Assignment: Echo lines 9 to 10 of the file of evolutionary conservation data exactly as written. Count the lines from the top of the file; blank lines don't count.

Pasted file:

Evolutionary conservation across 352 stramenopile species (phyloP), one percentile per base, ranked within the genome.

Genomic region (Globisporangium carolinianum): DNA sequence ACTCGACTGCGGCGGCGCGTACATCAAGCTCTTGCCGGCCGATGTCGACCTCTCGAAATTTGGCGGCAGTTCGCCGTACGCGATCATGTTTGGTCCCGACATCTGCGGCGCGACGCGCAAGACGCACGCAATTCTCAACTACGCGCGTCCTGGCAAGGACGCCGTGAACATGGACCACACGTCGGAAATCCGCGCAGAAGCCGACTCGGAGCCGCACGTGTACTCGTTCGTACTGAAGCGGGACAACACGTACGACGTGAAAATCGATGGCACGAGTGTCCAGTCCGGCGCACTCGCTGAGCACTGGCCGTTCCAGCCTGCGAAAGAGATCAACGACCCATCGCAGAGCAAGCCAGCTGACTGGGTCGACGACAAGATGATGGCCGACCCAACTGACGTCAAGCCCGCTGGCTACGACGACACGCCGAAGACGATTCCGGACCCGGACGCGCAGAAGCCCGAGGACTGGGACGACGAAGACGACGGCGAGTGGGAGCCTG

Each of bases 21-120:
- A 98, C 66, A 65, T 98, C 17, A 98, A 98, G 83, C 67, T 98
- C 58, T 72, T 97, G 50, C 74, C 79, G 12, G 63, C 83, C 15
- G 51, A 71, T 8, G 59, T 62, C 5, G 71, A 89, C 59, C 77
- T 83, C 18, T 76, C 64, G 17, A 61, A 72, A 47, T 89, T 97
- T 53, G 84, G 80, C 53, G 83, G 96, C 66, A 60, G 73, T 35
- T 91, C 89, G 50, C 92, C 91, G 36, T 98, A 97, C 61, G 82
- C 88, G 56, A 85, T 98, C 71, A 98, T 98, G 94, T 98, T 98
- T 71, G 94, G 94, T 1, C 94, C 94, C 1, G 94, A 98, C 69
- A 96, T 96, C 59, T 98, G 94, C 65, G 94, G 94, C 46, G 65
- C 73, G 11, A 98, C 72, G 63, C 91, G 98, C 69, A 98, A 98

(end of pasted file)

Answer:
- T 91, C 89, G 50, C 92, C 91, G 36, T 98, A 97, C 61, G 82
- C 88, G 56, A 85, T 98, C 71, A 98, T 98, G 94, T 98, T 98